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Rigdzin Jigme Lingpa | Khyentse Rinpoche - (1730-1798)

With regard to the gradual formulation of the three precepts concerning meat eating, as propounded step by step the Buddha, the teachers of the past say that in the Vinaya, the consumption of human flesh and the flesh of animals with undivided hooves is first of all proscribed.[That is, horses, donkeys, mules, and so on.] Later on, meat is generally forbidden except for what is pure in the three ways. These two Vinaya precepts, followed by the general Mahayana precept that forbids Bodhisattvas to eat meat of any kind, including the flesh of animals that have died naturally, are the three precepts concerning meat.

Khyentse Rinpoche [Jigme Lingpa*] said that in the scriptures he had only ever seen such injunctions as: "I have not allowed, I do not allow, and I will not allow the eating of meat. I have told all the ordained sangha that it is improper to eat meat.... From now on, the Shravakas should not eat meat." By contrast, he said that he had never come across the Buddha saying, "Mark the heads of yaks and sheep that are to be killed."

Khyentse Rinpoche also said that the villagers in his neighbourhood would kill large and fattened animals out of desire for their meat, and they would bring the liver and other pieces of meat as offering to the lamas and meditators.

"Alas, these people!"he cried. "How generous they are and what pure perception of the lamas they must have! How brave they are, being able to kill like that! They do not think that killing is a serious fault! They think that their little gift will do them a lot of good and cleanse away their sins; and they think that the lamas can liberate beings as easily as pulling them with iron chains. It's totally impossible! Nagarjuna has said in his Letter to a Friend: [Suhrllekha]

Were I to make a pill of mud just berry-sized
For every mother who has given me birth,
The earth itself indeed would not suffice.

"All beings have been our mothers, but ordinary people do not recognize them as such, and that is why they are able to kill them. Of course, we Dharma people cannot eat meat, and why? Because our mothers and fathers, our brothers and sisters, our friends of the past who were so dear to us - here they are in front of us! They have become these bent and stupid creatures called animals, who do not know what is to be done and what is to be rejected. They may have horns on their heads, they may walk on four legs, but they are our parents and friends from the past. People never think about this. They imprison animals in pens and enclosures; it is quite terrible. And when these animals, all our parents, siblings, wives, and friends from the past, have fallen into the hands of their butchers, wicked, cruel men without the slightest trace of compassion, they tremble with fear, terrified beyond measure at the mere sight of their executioners. Their eyes fill with tears and they gasp with fright. They think to themselves, "Who will help me now? There is nowhere for me to run; I cannot fly away; there is only death for me!" They are overwhelmed with dread, their suffering more terrible than if they were on the very brink of the fiery pits of hell. They are thrown on their backs on the ground, their eyes staring from their sockets. And rubbing his hands with satisfaction, the butcher slices open their bellies with his knife and without the slightest hesitation sends them onto the path of the next life. What is there here that could possibly be pleasing to the lama? With complete trust in Guru Rinpoche, ** I beg you with tears in my eyes - all you who love me, do not kill even to save your own lives.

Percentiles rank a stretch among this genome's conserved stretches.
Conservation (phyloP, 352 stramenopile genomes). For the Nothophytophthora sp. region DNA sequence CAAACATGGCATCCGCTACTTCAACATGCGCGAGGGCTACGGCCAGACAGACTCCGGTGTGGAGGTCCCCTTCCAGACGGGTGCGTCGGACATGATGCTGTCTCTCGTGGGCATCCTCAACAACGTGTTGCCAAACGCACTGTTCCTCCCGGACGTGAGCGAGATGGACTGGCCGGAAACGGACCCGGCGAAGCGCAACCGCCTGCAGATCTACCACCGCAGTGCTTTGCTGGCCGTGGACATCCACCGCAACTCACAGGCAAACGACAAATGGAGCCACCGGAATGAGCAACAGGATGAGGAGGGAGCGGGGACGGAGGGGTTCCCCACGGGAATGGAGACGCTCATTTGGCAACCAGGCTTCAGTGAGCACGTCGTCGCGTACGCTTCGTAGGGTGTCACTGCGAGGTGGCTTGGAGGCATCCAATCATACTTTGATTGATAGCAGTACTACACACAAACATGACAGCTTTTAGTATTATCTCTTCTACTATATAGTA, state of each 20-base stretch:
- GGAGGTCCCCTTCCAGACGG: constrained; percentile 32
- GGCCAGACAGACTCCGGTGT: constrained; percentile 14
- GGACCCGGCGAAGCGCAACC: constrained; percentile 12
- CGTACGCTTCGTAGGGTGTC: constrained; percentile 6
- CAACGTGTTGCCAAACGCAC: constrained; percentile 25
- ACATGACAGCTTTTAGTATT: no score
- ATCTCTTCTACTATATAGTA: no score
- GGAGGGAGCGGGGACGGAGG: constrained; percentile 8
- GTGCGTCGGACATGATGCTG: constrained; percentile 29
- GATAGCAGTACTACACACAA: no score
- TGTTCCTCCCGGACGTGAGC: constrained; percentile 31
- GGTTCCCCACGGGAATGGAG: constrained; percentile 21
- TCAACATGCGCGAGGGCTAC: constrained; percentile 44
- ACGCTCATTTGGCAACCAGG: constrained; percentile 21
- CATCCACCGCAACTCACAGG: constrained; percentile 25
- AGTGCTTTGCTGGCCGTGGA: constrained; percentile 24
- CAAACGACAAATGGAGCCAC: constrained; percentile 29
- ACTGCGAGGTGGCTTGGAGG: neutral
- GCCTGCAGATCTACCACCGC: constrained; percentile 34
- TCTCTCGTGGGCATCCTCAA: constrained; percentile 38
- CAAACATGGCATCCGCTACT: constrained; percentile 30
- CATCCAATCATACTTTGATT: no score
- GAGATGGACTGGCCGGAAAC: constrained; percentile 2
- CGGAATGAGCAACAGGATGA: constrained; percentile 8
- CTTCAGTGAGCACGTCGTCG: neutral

For the Buddha has said in the Sutra of Close Mindfulness: "Those who kill a single being will boil in the ephemeral hell for one intermediate kalpa." The sutras say that to make presents of meat, alcohol, poison, and weapons is a negative action, whether directly or indirectly. Therefore it is quite improper to give meat as a gift. Even those who know no other practice should at least abstain from meat as much as they can. May these words of truth come to pass!"

* Most probably this is a reference to Jigme Lingpa, whose personal name was Khyentse Ozer. Jigme Lingpa died in 1798 when Shabkar was seventeen years old. Shabkar later received the transmission of the Longchen Nyingthig from Lakha Drupchen, a disciple of Jigme Trinle Ozer, the first Dodrupchen Rinpoche, who was a direct disciple of Jigme Lingpa.
See Tulku Thondup, Masters of Meditation and Miracles.

** The name by which Guru Padmasambhava, the Lotus-Bborn, is commonly known in Tibet. He was predicted by Shakyamuni Buddha as the one who would propagate the teachings of the Secret Mantra. Invited to Tibet by King Trisong Detsen in the eighth century, he succeeded in definitively establishing there the Buddhist teachings of sutra and tantra.

(Source: FB, p. 85-86)
See also: The Story of the Hunted Deer `The Messenger of Renunciation` [PDF - 750 KB] and the article "Buddhism Between Abstinence and Indulgence: Vegetarianism in the Life and Works of Jigmé Lingpa" by Geoffrey Barstow, Ph.D. [PDF -316 KB]

  Jigme Lingpa